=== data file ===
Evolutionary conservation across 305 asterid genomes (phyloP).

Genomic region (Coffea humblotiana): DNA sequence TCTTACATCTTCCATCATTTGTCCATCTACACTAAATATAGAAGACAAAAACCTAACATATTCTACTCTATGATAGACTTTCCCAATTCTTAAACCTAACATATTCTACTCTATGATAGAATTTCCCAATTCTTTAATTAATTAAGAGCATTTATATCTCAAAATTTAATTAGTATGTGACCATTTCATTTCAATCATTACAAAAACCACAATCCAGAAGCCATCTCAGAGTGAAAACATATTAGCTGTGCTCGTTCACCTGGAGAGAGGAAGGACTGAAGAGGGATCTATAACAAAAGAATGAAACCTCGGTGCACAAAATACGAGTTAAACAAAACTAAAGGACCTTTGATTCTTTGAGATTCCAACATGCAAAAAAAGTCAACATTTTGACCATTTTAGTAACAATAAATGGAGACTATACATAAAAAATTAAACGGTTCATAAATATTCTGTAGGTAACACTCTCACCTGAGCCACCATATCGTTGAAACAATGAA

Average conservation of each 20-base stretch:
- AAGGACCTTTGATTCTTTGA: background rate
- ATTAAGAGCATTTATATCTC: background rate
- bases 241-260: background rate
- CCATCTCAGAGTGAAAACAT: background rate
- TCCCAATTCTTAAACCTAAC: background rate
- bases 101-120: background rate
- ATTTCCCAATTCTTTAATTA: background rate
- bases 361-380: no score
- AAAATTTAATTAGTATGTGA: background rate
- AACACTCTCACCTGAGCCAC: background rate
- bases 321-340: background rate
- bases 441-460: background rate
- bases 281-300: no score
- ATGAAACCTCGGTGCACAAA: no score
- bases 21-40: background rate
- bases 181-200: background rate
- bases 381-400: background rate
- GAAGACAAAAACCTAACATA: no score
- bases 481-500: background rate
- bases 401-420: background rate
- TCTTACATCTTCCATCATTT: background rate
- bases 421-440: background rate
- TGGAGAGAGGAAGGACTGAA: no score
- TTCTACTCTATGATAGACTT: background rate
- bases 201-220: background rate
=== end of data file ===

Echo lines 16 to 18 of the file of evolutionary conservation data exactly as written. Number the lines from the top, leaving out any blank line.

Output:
- bases 281-300: no score
- ATGAAACCTCGGTGCACAAA: no score
- bases 21-40: background rate